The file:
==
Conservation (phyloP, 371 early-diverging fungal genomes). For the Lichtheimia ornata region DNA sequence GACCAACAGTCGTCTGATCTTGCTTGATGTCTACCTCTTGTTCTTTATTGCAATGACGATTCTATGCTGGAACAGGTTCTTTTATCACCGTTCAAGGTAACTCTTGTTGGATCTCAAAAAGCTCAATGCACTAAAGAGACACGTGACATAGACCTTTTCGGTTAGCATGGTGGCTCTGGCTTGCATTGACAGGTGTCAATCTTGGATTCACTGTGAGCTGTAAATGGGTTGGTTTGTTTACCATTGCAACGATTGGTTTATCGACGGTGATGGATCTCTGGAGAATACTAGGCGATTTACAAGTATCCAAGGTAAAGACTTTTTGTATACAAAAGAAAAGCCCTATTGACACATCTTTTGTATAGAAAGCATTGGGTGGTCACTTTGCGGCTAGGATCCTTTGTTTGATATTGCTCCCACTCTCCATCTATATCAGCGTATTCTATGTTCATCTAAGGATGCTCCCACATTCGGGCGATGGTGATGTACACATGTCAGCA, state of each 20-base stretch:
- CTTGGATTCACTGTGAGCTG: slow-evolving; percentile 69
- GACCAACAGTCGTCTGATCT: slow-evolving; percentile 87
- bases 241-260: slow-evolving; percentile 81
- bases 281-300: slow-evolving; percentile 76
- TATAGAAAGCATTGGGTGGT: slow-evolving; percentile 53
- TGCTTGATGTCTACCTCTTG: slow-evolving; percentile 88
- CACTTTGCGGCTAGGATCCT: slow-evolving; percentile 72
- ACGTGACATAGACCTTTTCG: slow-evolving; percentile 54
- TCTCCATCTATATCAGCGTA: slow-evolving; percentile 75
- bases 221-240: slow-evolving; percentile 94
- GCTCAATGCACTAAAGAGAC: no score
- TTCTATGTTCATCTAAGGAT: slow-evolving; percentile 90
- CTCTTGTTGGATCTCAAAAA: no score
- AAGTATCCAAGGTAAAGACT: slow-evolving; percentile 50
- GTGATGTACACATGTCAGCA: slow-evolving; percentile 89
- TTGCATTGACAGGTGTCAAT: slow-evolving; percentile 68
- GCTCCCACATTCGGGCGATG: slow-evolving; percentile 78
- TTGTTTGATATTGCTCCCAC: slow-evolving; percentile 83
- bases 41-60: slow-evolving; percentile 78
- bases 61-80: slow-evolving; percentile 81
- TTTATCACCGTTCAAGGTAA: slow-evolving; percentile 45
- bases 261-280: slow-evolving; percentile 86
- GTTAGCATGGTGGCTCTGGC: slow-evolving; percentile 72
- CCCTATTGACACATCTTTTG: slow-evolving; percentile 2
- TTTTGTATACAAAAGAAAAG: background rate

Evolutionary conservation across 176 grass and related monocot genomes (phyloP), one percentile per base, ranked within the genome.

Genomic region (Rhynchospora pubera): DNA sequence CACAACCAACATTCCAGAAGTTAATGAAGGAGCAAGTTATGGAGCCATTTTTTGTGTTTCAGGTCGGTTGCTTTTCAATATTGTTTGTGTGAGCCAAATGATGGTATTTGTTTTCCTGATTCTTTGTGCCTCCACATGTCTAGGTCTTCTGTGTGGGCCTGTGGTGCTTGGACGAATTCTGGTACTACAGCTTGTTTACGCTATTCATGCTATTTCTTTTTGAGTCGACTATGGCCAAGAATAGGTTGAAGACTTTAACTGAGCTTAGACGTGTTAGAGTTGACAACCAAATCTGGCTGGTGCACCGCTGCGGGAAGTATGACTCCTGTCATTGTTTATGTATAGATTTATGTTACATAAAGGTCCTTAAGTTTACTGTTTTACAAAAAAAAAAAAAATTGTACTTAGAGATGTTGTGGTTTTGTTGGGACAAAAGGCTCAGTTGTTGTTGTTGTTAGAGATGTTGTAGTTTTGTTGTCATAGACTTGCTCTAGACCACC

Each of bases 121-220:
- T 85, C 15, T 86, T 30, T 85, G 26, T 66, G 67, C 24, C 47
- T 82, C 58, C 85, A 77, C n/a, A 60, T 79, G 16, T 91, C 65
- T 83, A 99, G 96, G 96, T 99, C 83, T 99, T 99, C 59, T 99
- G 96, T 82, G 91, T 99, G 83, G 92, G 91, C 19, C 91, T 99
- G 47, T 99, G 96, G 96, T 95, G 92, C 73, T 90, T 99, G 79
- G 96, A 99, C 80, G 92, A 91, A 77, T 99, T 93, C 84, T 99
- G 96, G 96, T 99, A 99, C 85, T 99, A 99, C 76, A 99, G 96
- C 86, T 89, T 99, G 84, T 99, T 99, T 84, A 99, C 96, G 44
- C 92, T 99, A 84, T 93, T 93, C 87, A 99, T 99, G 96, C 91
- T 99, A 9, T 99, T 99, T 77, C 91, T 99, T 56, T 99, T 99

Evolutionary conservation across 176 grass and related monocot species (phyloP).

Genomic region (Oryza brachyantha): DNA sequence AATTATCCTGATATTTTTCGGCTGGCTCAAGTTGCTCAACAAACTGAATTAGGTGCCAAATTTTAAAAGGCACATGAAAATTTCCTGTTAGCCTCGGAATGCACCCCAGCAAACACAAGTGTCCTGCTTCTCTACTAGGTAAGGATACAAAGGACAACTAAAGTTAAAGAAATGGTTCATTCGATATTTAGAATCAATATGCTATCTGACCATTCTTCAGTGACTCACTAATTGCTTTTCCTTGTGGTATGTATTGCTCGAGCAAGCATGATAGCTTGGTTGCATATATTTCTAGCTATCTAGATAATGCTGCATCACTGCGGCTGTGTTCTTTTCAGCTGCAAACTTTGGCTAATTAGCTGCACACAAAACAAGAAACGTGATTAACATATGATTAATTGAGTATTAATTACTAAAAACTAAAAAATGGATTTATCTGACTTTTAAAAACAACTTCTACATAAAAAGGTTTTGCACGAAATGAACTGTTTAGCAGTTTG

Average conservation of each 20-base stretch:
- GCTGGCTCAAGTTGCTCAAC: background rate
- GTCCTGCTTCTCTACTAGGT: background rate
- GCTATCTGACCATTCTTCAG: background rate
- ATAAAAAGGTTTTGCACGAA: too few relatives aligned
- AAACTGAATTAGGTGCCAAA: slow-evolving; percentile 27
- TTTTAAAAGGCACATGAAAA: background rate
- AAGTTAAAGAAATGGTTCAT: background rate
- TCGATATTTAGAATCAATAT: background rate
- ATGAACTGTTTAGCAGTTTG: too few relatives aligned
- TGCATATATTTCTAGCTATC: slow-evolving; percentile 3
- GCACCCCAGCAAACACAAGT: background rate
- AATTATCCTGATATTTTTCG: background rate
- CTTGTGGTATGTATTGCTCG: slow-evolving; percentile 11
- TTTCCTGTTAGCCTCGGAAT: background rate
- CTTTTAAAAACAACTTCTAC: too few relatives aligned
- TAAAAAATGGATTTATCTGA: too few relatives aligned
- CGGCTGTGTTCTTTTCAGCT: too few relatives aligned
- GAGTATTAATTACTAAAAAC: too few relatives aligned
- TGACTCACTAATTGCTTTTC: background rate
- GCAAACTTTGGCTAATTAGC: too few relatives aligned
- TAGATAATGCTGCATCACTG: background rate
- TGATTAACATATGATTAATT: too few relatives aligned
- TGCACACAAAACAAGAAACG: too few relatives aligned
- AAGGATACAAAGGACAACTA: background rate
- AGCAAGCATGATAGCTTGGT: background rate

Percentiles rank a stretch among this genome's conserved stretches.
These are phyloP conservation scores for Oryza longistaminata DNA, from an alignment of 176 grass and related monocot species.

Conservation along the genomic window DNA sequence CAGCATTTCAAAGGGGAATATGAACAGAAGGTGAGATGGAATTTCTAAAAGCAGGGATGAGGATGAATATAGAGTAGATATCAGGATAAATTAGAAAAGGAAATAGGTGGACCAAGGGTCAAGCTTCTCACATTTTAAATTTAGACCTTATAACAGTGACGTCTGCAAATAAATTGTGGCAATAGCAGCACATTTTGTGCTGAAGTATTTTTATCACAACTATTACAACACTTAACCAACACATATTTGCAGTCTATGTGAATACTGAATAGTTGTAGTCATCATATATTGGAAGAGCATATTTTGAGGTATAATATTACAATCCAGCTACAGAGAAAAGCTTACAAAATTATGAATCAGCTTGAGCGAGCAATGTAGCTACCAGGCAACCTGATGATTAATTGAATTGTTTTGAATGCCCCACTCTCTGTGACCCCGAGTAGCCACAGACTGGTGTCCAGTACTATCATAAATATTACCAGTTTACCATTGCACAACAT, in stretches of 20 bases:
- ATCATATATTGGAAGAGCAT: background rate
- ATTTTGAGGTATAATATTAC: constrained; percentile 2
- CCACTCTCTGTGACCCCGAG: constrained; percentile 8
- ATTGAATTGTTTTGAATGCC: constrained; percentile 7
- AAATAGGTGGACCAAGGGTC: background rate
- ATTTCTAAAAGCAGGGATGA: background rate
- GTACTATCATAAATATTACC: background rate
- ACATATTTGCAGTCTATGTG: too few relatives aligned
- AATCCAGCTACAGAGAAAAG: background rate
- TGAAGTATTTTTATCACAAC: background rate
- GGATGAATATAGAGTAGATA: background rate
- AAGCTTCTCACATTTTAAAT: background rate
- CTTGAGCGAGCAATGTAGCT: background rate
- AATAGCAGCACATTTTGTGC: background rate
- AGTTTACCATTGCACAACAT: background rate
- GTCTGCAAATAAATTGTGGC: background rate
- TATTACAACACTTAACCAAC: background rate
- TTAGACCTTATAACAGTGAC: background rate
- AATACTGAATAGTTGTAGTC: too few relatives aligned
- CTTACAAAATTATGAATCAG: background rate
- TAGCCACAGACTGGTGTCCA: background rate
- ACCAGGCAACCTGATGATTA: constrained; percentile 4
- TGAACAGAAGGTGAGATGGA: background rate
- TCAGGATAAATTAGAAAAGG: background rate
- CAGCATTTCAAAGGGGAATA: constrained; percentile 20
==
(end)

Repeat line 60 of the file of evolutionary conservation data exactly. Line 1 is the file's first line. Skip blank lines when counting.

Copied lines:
- GAGTATTAATTACTAAAAAC: too few relatives aligned